No respectable obituary for James Garner is complete without a reference to the answering machine gag that opened each episode of the iconic actor’s equally iconic, tongue-planted-firmly-in-cheek detective series, The Rockford Files, which ran from 1974 to 1980.

Eulogizing Garner, 86, who died Saturday in Los Angeles, the New York Times recalled The Rockford Files opening in pitch-perfect tone that make Gen-Xers and Boomers alike misty, the “distinctive theme song featuring a synthesizer and a blues harmonica and a message coming in on a newfangled gadget—Rockford’s telephone answering machine—that underscored his unheroic existence.”

“It’s Norma at the market. It bounced. You want me to tear it up, send it back, or put it with the others?” is the message cited by the NYT, the second of 127 messages, each one memorialized on YouTube and Wikipedia.

Another message, also from the first season, recalls how these clunky, analog boxes that required two cassette tapes to operate—one for the outgoing message, the other to record the caller—were still new on the commercial market in 1974, and so expensive that most early adopters rented them.

“This is the message phone company. I see you’re using our unit, now how about paying for it?”

“It was such a great way to open the show,” crime novelist (and my former colleague) R.G. Belsky commented on my Facebook status about Rockford’s answering machine. 

“That and the terrific theme song. I loved the fact that Rockford would talk at various points about still having ‘payments’ due for the cost of the answering machine,” said Belsky, (who, incidentally, is the editor who fact-checked the infamous New York Post headline, “Headless Body Found in Topless Bar.”)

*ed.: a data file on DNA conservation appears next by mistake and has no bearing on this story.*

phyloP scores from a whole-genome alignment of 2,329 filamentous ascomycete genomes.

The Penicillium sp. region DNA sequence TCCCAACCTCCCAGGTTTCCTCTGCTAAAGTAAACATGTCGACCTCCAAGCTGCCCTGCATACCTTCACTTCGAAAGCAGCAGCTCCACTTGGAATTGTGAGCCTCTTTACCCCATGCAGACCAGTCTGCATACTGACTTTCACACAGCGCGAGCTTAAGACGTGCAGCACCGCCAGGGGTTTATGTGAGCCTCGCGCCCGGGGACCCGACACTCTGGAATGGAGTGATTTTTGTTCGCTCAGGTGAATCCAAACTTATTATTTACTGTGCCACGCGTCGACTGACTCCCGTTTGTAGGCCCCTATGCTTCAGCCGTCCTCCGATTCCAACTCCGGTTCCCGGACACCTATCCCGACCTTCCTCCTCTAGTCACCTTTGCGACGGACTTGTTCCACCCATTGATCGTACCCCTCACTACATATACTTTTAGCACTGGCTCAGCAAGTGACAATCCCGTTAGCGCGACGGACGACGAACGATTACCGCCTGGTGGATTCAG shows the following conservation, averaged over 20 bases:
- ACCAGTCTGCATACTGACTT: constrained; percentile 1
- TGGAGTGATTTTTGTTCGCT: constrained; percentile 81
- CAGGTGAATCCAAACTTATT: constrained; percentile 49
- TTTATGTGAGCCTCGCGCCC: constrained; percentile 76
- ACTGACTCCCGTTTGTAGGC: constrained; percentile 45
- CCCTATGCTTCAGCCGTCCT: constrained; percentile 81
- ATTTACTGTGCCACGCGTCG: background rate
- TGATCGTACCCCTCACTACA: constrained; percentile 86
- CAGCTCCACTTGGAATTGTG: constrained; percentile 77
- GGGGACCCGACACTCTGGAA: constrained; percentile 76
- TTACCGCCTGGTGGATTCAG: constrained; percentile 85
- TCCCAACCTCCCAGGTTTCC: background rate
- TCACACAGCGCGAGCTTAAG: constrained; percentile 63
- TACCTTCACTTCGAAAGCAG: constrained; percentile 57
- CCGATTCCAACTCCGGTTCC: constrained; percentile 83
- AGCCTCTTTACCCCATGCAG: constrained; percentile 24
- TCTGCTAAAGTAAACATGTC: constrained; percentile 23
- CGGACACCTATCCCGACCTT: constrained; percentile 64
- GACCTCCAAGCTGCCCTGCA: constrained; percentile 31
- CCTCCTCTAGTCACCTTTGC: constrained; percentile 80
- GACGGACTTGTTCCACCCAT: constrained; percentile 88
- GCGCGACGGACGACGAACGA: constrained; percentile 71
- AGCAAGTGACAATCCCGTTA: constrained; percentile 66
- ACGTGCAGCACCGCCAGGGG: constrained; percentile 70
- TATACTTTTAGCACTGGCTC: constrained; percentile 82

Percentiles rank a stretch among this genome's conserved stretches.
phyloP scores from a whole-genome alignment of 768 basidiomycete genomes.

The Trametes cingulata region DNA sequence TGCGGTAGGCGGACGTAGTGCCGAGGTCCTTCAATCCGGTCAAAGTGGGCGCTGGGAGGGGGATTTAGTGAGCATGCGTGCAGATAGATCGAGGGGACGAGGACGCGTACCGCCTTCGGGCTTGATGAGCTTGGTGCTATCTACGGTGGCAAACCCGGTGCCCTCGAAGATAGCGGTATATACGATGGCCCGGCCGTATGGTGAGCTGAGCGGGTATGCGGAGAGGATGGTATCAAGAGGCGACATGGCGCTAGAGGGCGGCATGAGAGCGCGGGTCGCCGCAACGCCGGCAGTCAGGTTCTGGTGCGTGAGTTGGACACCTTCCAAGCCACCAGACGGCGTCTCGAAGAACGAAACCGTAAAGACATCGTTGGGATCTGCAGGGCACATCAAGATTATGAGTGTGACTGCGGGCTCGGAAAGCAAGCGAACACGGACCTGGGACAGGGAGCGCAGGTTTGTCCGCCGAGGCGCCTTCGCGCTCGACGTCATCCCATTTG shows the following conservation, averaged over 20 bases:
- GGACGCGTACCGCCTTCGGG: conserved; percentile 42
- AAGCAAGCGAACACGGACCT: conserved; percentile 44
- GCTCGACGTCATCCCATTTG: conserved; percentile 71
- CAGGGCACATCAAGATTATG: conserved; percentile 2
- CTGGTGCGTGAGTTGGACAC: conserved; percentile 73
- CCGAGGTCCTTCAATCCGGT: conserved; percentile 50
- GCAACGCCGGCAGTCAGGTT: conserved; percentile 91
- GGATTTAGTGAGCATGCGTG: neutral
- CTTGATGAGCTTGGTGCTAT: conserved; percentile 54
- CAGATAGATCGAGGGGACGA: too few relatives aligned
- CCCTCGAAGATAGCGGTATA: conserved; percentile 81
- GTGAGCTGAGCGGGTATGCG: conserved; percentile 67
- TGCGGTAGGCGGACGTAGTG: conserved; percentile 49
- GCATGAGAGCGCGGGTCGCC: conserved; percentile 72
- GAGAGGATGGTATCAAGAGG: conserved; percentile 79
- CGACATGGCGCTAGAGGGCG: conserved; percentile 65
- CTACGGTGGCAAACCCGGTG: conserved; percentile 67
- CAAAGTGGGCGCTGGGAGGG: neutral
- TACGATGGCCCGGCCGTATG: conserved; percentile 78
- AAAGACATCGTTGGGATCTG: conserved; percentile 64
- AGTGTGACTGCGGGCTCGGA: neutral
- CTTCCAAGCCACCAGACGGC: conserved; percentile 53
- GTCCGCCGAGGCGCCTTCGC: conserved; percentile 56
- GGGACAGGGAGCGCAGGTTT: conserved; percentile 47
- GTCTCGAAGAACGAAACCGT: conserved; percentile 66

“I also remember reading once that it really became a challenge for them to come up with a clever message each week. They did though…”

True enough. It was those messages—often suggested to the show’s writers by random crew members—that sentimentalized this bit analog technology in the memories of latchkey kids who spent hours after school binge-watching “Rockford Files” reruns.

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“When ‘Rockford Files’ was first on and answering machines were pretty new, I got really sick of people who taped the opening of the show and used it as their answering machine message,” another Boomer pal, the writer Marty Clear, added.

For my fellow former latchkey kid (now college writing professor), Gina Vivinetto, James Garner is forever tied into technology, for both Jim Rockford’s dual cassette answering machine and his classic TV commercials for Polaroid with Mariette Hartley. 

“Garner may have been a relic of the macho, beef-eating, chain-smoking guys of yesteryear, but damn if his finger wasn’t on the pulse of cutting edge technology all through the 1970s and early 80s,” said Vivinetto, who emphasizes to her  students the importance of popular culture in understanding what actually mattered to people at specific points in history. “The Polaroid camera pantheon: Andy Warhol, Andre 3000, James Garner.”

But I digress.

“Answering machines are an integral part of the culture’s digital DNA, which is why Rockford Files voice messages are being celebrated on YouTube,” Rick Schindler, culture critic and author of “Fandemonium,” a satire of nerd culture and corporate folly. “It’s the same reason that when Jimmy Fallon and Justin Timberlake did the History of Rap, they included ‘Wait for the Beep.'”

The dual-cassette answering machine, so new and shiny at the time, is iconic in a way solid state technology will never be. You can see the parts moving, you can understand how it works. It’s the charm of a needle hitting a record, or the manual TV channel dial clicking to a favorite TV show. 

The sound of a landline ringing followed by the click of the answering machine turning on. The anticipation of a message in the days before caller ID. These sounds of analog technology incite memories of a certain place and time never to be revisited. Except: Those machines still work.

Lead image courtesy of  MCA/Universal’s The Rockford Files.